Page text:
The success of Kamen Rider lead to more series, even after the conclusion of Hongo and Sasaki’s battle against Shocker. Over the course of the 1970s, four more series would air—Kamen Rider V3, Kamen Rider X, Kamen Rider Amazon, and Kamen Rider Stronger—and while each show, like Rider’s newly arrived counterpart in Sentai (which began in 1975 with Himitsu Sentai Gorenger), brought with it a new group of Kamen Riders and new villains to fight, there were recurring elements, most notably the character of Tōbei Tachibana, who acted as a mentor figure and confidant for each generation of Rider.
By the end of the ‘70s however, Kamen Rider became less of a regularity, unlike its counterpart in Super Sentai, which was on its way as a yearly franchise, swapping in new teams every series. There was a four-year-gap after Kamen Rider Stronger before the arrival of The New Kamen Rider and then Kamen Rider Super-1 at the turn of the decade, but in the 1980s, Kamen Rider largely retreated from screens. A manga by Ishinomori, Kamen Rider ZX, was followed up by a TV special in 1984 that brought the character and the nine prior Riders together, but a new series—Kamen Rider Black, and its sequel series, Kamen Rider Black RX—wouldn’t arrive again until 1987. And unlike prior shows, there were no references to past Kamen Rider series, until RX concluded with another multi-Rider teamup...because, for TV at least, it would be the last Kamen Rider for a while.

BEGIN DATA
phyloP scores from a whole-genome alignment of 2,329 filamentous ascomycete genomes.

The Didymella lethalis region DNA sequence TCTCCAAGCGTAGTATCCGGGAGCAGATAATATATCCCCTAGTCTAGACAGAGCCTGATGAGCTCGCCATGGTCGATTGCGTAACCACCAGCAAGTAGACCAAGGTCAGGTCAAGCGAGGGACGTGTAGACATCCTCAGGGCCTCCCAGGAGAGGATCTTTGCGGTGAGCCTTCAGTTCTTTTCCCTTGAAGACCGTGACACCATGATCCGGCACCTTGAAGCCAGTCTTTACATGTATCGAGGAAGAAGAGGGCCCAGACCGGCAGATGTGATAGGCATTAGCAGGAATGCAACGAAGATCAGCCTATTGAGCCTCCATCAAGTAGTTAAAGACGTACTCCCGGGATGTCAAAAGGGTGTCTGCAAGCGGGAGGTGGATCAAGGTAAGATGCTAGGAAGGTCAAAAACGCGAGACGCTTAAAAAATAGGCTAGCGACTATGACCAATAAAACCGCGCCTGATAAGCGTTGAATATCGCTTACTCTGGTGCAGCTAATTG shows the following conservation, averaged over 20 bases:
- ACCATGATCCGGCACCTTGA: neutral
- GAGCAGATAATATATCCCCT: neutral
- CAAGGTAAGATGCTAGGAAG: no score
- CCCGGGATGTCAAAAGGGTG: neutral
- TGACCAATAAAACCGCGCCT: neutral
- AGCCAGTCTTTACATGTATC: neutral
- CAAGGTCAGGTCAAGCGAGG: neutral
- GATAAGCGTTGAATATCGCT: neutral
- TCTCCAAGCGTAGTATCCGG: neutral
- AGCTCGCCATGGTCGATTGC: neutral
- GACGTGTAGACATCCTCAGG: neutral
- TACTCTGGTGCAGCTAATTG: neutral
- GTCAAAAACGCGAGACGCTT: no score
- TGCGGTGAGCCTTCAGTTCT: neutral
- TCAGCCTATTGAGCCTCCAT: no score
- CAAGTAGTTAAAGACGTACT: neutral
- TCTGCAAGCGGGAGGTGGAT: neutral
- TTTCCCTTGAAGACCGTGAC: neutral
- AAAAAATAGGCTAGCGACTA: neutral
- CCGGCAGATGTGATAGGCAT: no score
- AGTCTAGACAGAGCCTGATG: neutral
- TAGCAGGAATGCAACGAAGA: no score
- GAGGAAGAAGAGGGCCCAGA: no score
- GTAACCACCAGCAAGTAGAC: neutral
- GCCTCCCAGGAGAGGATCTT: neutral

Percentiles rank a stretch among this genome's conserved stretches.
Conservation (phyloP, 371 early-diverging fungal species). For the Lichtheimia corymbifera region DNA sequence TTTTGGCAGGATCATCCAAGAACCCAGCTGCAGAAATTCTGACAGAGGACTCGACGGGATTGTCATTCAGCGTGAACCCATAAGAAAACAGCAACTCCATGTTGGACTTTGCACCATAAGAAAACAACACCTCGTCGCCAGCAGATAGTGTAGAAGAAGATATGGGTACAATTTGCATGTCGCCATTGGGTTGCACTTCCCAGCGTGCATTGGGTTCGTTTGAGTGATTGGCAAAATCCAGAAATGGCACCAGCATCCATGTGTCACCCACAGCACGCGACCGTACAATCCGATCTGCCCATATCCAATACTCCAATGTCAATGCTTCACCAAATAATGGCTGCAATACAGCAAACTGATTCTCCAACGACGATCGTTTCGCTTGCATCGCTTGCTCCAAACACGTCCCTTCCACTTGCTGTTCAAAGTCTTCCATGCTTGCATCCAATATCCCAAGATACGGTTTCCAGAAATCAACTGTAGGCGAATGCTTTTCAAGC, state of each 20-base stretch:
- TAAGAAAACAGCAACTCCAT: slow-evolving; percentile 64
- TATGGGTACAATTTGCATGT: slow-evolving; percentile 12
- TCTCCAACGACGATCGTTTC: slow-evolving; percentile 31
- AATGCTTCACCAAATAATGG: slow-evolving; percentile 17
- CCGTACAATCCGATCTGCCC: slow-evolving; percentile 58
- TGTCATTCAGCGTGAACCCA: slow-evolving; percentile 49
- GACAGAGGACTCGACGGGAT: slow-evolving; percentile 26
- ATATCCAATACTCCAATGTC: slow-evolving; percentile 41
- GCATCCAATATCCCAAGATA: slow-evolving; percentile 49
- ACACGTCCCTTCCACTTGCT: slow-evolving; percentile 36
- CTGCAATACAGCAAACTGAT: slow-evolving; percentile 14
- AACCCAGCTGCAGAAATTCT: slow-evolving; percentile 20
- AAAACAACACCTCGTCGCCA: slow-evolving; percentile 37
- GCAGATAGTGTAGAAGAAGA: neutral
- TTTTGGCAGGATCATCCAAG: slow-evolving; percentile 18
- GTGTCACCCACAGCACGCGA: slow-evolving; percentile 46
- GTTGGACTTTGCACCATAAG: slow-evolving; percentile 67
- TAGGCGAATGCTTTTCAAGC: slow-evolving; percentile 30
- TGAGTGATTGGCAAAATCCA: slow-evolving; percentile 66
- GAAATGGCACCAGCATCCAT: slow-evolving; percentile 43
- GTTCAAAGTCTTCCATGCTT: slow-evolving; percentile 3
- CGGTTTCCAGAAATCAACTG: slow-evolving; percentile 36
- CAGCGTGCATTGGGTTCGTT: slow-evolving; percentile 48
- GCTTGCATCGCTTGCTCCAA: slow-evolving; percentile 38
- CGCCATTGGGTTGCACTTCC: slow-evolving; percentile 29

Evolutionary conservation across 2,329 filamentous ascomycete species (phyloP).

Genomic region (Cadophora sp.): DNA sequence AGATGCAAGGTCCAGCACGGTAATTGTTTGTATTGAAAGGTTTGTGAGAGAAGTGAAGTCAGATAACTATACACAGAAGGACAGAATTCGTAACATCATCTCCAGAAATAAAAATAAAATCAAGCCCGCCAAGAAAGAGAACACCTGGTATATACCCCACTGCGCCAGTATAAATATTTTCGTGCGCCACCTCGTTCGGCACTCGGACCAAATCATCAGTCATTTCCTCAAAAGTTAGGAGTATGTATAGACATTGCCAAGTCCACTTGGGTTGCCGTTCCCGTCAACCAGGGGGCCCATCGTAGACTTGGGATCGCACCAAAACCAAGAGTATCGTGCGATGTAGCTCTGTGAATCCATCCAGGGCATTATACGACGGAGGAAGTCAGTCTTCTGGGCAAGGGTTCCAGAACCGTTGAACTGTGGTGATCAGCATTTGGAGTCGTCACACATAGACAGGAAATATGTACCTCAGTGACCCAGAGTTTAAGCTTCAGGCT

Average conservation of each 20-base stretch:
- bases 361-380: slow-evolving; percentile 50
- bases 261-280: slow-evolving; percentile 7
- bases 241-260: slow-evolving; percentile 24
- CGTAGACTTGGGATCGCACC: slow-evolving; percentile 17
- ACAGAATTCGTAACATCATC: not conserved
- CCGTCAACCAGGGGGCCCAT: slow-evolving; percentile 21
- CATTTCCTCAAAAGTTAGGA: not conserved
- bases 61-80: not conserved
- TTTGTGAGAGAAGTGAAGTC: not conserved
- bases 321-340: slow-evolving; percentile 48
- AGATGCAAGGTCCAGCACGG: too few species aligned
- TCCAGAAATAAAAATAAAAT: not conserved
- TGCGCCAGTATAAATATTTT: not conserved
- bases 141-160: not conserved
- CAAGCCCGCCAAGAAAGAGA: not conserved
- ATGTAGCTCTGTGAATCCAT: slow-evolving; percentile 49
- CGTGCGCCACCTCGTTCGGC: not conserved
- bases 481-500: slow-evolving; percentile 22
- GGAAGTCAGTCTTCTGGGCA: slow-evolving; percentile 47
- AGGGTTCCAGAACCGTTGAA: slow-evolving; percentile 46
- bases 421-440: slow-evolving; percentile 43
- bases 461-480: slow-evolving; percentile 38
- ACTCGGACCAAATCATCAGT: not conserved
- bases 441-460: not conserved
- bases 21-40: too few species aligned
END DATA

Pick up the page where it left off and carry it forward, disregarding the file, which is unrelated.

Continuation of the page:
Although there would be occasional attempts to revive the series at the Japanese box office—with films like Shin Kamen Rider, Kamen Rider ZO, and Kamen Rider J—as a franchise, Kamen Rider was on hiatus for pretty much all of the ‘90s. Meanwhile, Toei focused on the resurgent success of Super Sentai, which had faced potential cancellation until the landmark success of Chojin Sentai Jetman reignited interest among Japanese audiences. Kamen Rider wouldn’t return until the turn of the 21st century with Kamen Rider Kuuga, and since then, just like Super Sentai, it’s become an annual series for TV Asahi’s “Super Hero Time” Sunday morning block of programming. Just like its counterpart, each year brings a new Rider (and a new gimmick for kids to buy toys of, alongside elements like the hero’s transformation belt and weapons) and premise, all the way up to the currently airing Kamen Rider Zero-One, the first Rider of Japan’s “Reiwa” era.